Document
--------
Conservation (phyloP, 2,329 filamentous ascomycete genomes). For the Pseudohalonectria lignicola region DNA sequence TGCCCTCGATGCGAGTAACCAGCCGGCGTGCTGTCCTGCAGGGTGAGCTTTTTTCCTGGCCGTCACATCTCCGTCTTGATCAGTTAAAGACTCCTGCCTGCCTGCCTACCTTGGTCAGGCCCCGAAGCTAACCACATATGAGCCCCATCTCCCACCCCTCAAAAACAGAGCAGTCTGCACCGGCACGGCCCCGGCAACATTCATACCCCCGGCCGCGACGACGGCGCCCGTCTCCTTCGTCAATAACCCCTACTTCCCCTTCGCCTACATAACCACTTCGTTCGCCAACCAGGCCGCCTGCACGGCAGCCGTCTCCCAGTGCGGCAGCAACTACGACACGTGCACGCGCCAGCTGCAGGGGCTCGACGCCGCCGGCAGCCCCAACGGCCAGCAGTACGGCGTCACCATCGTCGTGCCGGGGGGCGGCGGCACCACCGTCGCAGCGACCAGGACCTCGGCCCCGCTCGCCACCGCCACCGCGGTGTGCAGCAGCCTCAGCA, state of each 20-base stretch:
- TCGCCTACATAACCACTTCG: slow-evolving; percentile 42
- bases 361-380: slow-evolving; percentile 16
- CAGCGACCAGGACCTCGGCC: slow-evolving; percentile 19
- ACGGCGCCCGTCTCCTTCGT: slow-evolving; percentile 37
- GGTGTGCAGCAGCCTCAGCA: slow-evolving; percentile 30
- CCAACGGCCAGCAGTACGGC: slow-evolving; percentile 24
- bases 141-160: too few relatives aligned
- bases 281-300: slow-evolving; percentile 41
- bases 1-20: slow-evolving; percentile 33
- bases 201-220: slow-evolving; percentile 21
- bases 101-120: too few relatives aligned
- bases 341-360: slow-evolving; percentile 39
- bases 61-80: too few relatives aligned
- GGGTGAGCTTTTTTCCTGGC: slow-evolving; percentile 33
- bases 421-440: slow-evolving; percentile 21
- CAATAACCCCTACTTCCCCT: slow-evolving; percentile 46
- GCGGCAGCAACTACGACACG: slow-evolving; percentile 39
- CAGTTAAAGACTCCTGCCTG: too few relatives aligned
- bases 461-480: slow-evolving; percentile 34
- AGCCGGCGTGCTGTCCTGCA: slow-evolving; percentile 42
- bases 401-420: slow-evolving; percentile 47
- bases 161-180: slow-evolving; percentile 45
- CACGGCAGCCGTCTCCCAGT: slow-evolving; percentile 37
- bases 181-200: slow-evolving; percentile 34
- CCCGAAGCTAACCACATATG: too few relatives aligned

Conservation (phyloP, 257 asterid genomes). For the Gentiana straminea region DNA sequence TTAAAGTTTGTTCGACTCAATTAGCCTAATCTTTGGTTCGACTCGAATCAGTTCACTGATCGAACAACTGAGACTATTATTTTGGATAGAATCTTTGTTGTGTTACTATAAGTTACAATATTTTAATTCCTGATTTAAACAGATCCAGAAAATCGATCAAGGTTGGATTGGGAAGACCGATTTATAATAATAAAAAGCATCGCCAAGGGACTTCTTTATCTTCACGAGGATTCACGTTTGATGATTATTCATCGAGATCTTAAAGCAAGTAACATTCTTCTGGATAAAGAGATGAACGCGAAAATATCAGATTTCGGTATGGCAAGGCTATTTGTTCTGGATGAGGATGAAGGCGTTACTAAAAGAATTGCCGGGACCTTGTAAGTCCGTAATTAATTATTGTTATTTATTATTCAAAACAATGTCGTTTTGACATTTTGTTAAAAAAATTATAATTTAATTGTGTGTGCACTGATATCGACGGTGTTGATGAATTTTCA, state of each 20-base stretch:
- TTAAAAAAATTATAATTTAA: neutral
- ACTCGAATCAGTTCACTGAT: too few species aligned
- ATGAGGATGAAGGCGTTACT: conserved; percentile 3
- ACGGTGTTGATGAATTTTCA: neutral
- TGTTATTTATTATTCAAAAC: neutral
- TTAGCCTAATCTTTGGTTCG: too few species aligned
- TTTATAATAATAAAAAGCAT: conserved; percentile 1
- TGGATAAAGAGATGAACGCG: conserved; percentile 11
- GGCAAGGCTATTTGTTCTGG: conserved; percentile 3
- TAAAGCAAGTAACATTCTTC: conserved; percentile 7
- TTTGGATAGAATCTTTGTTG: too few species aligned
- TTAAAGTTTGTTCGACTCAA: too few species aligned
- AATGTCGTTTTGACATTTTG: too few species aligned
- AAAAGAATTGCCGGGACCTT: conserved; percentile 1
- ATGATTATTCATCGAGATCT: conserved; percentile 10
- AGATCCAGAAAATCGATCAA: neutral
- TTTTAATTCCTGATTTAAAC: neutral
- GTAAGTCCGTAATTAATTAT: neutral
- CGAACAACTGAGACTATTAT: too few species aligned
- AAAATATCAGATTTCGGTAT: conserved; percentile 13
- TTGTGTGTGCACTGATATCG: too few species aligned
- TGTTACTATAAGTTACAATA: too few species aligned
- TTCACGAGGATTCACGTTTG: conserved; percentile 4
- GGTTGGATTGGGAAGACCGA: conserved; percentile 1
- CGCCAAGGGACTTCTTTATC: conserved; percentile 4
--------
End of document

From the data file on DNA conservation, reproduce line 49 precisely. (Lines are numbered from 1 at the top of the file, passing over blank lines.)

- TGTTACTATAAGTTACAATA: too few species aligned